.065 D-strings have too much tension!

Discussion in 'Strings [BG]' started by Gyoon, Jan 11, 2009.

1. Gyoon

Nov 12, 2004
Toronto, Ontario
Anybody else notice this? Anytime I get the normal 45-65-85-105 string set, the D-string seems out of whack. It always feels noticeably more difficult to press down.

Looking at string charts that state the tension of strings, why don't manufacturers make an even tensioned string set? Something approaching 45-60-85-110-135 would be nice. This would put all strings in that 45 lb range.

Glenn

2. beelzelboss

Dec 5, 2008
Las Vegas, Nv
I know what your talking about, and it is a pain at times.

They don't make an even tensioned string set so they are all the same tension, while being in the typical 45-60-85-110-135 because if you want them to all be equal tension they would have to change the thickeness. I don't know the exact number, but i'm just going to use variable here.

If you want a string to be 45 pounds (45p) of tension while being a certain width (x), and still want them to each go up the appropiate pitch, (beadg for example). The b would have to be "this fat" and make a B sound, while the E, if it were the same width, would not create 45 lbs of tension, it would make more.

Now i think your asking, why don't they figure it all out? Thats a great question... I think there is someone on here who makes strings, (can't remember at the moment) and asking him would be a great idea. But just figuring out the math for this would be hard with out knowing how each thing would be.

I think that it is because they try to keep the go down .15 every string, which in theory could all keep 45 lbs of tension, but i guess not.

3. Blues CatPayson Fanned Bass Strings OwnerCommercial User

May 28, 2005
Katy, Tx
Payson Fanned Bass Strings Owner
Fanned frets will help solve those problems. ; )

4. Gyoon

Nov 12, 2004
Toronto, Ontario
R. Cocco makes their strings in "Fat Kat" gauges that are pretty similar to those I'm suggesting (44-62-85-110, or close)

I know it seems petty to complain about this, but it wouldn't take string manufacturers that much effort to change the thickness of the strings that they put into their packs?

Glenn

5. santucci218Guest

Jan 26, 2007
Pittsburgh

Make sure your bass is setup totally proper.

6. frankie5string

Sounds like your nut slot under the D string isn't cut right. You can have the nut re-cut to compensate for the lack of balance in the string.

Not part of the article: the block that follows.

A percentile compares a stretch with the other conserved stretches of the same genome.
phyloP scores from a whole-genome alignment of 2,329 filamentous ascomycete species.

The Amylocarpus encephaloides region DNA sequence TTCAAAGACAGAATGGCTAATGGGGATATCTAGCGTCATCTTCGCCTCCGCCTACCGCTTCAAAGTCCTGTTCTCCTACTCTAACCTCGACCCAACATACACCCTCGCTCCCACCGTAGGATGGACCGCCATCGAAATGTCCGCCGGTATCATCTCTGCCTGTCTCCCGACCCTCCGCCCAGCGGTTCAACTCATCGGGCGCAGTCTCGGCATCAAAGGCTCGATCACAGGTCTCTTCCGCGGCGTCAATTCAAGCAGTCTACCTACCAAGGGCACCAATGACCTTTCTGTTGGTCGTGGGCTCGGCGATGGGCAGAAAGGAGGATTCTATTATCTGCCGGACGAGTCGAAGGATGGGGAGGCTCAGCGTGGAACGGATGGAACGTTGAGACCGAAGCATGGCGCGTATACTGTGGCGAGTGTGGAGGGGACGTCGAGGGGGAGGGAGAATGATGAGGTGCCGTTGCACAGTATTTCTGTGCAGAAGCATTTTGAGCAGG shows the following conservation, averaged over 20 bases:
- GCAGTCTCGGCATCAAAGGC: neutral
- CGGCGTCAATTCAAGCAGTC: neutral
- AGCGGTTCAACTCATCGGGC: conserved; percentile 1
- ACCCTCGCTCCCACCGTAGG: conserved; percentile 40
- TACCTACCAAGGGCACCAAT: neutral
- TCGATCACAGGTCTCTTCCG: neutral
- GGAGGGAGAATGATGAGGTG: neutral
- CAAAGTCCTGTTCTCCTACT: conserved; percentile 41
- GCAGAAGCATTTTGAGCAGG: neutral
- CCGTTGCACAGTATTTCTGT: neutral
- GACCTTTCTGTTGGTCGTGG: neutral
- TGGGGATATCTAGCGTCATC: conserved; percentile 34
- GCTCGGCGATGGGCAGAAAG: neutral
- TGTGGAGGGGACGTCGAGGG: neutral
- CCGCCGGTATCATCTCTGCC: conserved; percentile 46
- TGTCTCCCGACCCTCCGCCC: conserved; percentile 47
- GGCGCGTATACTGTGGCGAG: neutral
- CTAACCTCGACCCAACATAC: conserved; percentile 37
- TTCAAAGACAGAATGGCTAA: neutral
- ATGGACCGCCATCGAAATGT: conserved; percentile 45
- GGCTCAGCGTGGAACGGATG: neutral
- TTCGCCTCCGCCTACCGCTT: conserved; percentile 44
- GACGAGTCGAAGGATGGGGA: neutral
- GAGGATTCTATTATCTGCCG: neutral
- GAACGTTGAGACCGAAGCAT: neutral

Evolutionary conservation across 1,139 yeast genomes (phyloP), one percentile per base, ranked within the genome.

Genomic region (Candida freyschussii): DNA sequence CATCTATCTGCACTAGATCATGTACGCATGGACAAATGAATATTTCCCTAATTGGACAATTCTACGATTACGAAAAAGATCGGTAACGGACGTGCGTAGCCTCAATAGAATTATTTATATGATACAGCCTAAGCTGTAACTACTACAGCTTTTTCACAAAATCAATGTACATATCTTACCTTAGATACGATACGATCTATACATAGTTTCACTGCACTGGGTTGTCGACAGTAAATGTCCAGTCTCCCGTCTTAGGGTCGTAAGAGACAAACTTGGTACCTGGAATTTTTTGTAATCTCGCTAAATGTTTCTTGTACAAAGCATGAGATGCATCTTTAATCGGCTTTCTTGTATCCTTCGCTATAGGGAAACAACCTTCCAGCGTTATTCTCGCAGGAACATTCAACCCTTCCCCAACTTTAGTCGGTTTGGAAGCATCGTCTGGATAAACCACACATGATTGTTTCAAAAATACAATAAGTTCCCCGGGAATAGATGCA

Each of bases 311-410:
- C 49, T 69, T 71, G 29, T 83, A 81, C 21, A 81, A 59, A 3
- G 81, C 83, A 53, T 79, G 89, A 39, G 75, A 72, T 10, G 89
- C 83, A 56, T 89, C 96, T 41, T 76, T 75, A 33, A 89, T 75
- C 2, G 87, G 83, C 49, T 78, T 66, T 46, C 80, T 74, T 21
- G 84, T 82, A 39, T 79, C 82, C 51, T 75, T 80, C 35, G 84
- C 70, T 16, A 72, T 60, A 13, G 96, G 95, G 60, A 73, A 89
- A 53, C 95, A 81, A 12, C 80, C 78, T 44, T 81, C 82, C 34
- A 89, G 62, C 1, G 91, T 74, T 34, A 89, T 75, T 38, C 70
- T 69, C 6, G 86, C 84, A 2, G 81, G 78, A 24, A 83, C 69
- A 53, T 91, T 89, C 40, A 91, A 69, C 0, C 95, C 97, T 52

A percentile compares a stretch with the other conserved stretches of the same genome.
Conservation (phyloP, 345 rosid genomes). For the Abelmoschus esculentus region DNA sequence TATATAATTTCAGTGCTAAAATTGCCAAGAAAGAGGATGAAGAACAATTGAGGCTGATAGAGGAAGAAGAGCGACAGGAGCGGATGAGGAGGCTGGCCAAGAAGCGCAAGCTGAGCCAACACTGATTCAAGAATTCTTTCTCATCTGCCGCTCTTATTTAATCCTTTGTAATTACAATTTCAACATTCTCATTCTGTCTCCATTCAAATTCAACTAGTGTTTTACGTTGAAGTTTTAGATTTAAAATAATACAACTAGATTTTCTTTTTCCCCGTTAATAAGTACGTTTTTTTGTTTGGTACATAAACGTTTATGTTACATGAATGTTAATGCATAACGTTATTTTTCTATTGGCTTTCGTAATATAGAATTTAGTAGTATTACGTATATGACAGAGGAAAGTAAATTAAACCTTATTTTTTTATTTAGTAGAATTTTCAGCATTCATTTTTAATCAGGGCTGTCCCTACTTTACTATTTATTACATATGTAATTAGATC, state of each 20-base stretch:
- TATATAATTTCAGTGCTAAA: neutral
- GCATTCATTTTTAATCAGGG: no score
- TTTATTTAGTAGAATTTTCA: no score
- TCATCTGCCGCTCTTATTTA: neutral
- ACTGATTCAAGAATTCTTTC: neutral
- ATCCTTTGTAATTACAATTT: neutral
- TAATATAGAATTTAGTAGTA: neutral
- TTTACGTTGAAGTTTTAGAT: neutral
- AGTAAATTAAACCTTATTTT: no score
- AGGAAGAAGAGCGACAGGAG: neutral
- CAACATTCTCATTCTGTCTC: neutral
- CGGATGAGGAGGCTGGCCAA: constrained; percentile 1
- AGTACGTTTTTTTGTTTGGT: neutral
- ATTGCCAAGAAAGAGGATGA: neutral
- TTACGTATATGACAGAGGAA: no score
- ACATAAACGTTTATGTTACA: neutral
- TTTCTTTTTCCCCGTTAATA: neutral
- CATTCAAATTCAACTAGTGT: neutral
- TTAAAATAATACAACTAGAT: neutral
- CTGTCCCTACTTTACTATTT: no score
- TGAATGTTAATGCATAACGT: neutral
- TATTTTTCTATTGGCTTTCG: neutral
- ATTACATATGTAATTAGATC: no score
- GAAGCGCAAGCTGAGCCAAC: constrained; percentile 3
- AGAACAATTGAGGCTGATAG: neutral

7. Gyoon

Nov 12, 2004
Toronto, Ontario
What I'm talking about doesn't have to do with the nut slot height. A /065 D-string has more tension than the 105-85-45 strings that are normally found in the same pack. The thicker the string, atbe, the more tension there is. I'm suggesting that string companies make string packs 45-60-85-110 to make the strings more even in tension.

Here's some links to the D'Addario website to give you an idea of what I'm talking about. Notice the lbs. of string tension on the right side.

8. frankie5string

Thanks for the clarification. I'm still confused and pulled out my Sray5 fretless, Jazz Bass and MTD 6 fretless and don't see a massive difference that would affect playing?

Perhaps because on my 5 string I'm using EXL-220-5 set... On the Jazz the D is a 75, and on the 6 my d string is a 60

Have you tried altering the saddle angle on the D string?

You know, come to think of it, back when I had a Charvel P-Bass copy I remember having some sort of problem with the D string... It never got resolved... The D string felt different no matter what brand I bought...

Is that it?

9. David Jayne

Jan 16, 2006
Brookfield, CT
D'Addario has a couple of formulas there too, to allow you to figure tension. So I did the math, creating a D string with 45lbs. tension.
And the math says the string would need to be .047". Nature of the beast I'm afraid.

10. greenboy

Dec 18, 2000
remote mountain cabin Montana
greenboy designs: fEARful, bassic, dually, crazy88 etc
I build for myself what are closer to balanced-tension sets. I like the more uniform feel. Regardless of how heavy or light I am currently favoring, I can do this for various tunings. I've also done it for multiscale/fanned instruments and different scale lengths.

For a standard five-string tuning based on nickel rounds starting with a .045 I might go:

G - .045 - 42.8 pounds
D - .060 - 42.9 pounds
A - .080 - 42.0 pounds
E - .105 - 40.3 pounds
B - .135 - 36.1 pounds

Some basses because of body and neck resonances, setup, pickup response and radius, might want adjusted gauges on some strings to compensate for the irregularities. Also, as strings become thicker they become less flexible, so I allow for that especially on low B, and to an extent, E.

11. P-BASSLOVERGuest

Oct 10, 2008
USA
Custom sets are the way to go if you want balanced.